Three kiosks were tampered with and two had cash and merchandise stolen.
Police are now investigating the thefts, which happened during the key holiday shopping season.
More from an Arlington County Police Department crime report:
LARCENY (Series), 2017-12110069, 1100 block of S. Hayes Street. Between 11:00 p.m. on December 9 and 9:00 a.m. on December 11, an unknown suspect(s) tampered with three kiosks. Cash and merchandise were reported missing from two of the businesses. There is no suspect description. The investigation is ongoing.
The Holiday Season. It’s the most wonderful time of the year — until it isn’t, because of crowds, long checkout lines, surly service and competitive parking games.
Avoid all that and come to Lee Heights Shops to actually enjoy your holiday shopping.
Our shops, restaurants and cafes specialize in individual attention and personal service — with sales staffs that truly know their merchandise and customer base — and want to help you find the right thing.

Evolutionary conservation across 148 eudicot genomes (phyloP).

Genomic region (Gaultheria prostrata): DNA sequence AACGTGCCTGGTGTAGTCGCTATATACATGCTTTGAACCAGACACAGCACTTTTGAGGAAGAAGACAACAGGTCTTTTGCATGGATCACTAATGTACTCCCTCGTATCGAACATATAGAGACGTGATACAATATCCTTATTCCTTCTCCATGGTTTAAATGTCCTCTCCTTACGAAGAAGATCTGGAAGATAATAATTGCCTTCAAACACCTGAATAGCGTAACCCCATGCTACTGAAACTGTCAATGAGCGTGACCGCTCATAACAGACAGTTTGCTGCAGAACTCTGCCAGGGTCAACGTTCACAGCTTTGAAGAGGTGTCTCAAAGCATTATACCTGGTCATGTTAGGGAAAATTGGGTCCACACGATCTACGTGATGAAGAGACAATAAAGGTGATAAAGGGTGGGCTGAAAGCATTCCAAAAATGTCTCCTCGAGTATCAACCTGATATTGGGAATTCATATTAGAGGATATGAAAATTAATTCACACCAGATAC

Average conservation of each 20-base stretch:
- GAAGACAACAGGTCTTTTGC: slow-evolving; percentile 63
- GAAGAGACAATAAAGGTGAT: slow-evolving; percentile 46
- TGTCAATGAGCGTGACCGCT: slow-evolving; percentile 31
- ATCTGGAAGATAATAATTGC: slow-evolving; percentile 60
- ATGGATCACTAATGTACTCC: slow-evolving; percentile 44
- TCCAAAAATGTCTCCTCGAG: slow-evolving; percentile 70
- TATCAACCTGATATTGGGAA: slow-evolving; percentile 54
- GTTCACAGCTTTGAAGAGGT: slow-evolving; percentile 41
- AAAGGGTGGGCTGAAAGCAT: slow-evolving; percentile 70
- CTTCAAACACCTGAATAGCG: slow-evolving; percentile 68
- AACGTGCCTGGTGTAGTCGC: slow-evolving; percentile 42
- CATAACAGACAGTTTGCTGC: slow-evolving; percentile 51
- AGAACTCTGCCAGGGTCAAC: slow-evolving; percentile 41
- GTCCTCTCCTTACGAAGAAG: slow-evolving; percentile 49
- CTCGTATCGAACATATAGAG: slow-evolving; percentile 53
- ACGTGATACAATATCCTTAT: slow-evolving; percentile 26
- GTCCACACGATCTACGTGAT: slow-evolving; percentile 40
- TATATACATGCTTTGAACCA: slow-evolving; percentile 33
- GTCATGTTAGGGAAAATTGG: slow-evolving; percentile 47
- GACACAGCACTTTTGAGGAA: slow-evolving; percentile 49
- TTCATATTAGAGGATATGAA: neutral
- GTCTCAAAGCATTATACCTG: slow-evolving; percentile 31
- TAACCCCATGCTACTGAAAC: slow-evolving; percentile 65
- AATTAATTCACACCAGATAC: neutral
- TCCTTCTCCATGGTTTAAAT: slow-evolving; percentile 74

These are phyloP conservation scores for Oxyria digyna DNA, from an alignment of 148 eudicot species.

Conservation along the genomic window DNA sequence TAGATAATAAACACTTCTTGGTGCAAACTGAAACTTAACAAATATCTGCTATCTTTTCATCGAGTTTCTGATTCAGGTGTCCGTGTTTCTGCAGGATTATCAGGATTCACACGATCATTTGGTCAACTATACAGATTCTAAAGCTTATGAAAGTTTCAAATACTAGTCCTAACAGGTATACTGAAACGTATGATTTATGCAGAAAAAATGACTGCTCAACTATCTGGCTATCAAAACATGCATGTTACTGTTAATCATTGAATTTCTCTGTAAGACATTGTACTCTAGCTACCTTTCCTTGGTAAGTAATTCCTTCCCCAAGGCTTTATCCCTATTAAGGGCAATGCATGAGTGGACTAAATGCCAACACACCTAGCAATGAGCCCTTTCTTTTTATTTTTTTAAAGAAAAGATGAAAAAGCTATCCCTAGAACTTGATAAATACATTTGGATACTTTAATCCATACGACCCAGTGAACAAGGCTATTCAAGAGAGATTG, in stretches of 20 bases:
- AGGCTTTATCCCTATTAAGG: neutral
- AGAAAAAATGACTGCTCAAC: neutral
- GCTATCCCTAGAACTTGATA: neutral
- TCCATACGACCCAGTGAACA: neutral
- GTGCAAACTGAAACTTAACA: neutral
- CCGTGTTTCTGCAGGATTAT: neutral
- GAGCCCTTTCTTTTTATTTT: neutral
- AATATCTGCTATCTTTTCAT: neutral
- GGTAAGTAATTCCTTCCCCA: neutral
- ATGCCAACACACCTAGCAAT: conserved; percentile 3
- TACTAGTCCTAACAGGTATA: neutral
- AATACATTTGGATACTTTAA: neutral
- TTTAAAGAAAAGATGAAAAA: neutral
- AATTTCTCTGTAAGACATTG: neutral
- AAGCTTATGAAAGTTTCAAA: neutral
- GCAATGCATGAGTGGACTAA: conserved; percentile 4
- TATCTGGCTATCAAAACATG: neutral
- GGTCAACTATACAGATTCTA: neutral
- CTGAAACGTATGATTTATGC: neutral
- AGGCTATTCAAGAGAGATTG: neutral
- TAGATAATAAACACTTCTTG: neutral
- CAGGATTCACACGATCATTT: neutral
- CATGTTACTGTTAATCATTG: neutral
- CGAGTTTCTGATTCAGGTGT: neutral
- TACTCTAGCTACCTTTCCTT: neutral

7 Easy Ways to Put the HO HO HO in your Holiday Shopping at Lee Heights Shops
- What’s the “it” gift for kids is this year? Believe it or not, it’s Slime. Barstons Child’s Play has a full section of ready-made slime and slime making kits (yes, that is actually a thing). Fortunately the slime is conveniently located right next to one of this season’s other hot gift themes — unicorns. From Legos to board games and everything in between, the Barstons’ elves will help you find the right gift for children of all ages.
- Holiday baking — who has time? And who wants to clean up? Pick up some freshly baked cookies, and we won’t tell if you pass them off as homemade — and don’t forget your holiday pies, cakes and other delectable edibles. One of Pastries by Randolph’s Yule Logs makes a tasty centerpiece and a delicious dessert.
- Speaking of pies, everyone likes pecan, pumpkin and apple — but don’t forget the artisanal pizza pies at Upper Crust Pizzeria. Stop in to fortify yourself with a slice — or take a whole pizza home — bam! Dinner is done! Leave a roasted red pepper, bacon and blue cheese beauty by the fire and see if Santa doesn’t up his game this year.